The blessings and the woes, and the loving your enemy go hand in hand. They speak of the same things. We need and we are needed. Each of us are important not only to God but to each other. When we begin to think that we are more important than another, we begin to participate in that continuous cycle that leads to death and destruction. Yes, some have different abilities, and yes some have different gifts, but we all need and are needed. We are commanded to will the good to them, to live our lives in such a manner that all around us are better off because we are here. If you own a business you direct that business in such a way that it benefits all involved: the customer, labor, and management. If one aspect suffers the entire relationship suffers. And when the relationship suffers eventually it will fail. This applies in every relationship. To encourage our children, we do not simply give them gifts, but we train them and teach them so that they will know how to survive. When they turn from the ways of God, do we stop? No, we continue to encourage, and will the good, but we may have to adjust how we do it. Marriages also must be lived in such a way that we will the good to the other. We do everything for our mutual benefit, not just self. This is what agape is all about. To love other, to love our enemies is doing all we can to find an alternative direction where we can walk together.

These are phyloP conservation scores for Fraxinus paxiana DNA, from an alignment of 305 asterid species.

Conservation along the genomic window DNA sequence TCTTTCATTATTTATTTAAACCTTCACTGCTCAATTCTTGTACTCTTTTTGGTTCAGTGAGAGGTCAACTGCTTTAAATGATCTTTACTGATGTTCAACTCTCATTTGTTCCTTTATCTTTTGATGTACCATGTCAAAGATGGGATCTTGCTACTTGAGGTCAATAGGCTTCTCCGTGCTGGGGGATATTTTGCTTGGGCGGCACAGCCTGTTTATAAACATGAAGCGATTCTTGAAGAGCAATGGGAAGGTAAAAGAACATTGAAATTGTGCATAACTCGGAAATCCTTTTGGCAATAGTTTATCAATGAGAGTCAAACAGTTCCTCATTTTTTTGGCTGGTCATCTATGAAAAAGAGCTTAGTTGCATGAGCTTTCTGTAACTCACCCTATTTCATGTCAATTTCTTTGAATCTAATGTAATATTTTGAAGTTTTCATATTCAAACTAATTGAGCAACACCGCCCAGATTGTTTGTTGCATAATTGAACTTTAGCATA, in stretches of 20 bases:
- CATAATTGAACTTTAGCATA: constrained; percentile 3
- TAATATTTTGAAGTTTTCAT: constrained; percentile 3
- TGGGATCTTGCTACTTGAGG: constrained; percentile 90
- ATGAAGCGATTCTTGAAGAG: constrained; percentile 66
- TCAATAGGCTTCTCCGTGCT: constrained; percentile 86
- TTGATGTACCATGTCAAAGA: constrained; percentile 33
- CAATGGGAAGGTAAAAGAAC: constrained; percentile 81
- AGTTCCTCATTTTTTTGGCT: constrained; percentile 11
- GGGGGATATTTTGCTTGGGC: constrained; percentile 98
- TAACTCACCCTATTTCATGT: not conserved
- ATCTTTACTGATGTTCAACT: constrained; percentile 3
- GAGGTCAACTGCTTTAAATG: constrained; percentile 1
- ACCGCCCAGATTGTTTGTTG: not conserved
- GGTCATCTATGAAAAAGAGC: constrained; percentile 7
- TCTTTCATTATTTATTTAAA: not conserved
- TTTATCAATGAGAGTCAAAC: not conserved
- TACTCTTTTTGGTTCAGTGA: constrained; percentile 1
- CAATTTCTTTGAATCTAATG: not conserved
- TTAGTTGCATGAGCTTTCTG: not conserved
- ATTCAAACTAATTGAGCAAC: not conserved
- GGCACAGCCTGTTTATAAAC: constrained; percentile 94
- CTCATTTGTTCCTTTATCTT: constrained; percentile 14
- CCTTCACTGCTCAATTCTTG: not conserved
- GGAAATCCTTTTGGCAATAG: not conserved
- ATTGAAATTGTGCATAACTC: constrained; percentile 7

How do we do this? How can we love when they continue to do the very things that infuriate us? How can we encourage when we have tried everything we can possibly think of? This is why the lifestyle Jesus taught is so important. We need and are needed. We do not have everything we need in ourselves, we need others to help us get to the places we need to go. This is why Jesus made it his custom to go to worship with the community, why he withdrew often to pray, and then engaged in ministry. We need others to encourage and to listen to us as we gather to worship, we need time in prayer where we can release our frustrations and petition God for direction, so that we can enter our relationships again. We need and are needed. We are poor and we are rich. We are the friend and the enemy, but what will we do? Will we hope and strive for the good or sit back and complain? Love your enemies, do good to those who hate you, bless those that curse you, pray for those who abuse you. And as you wish that others would do to you, do so to them.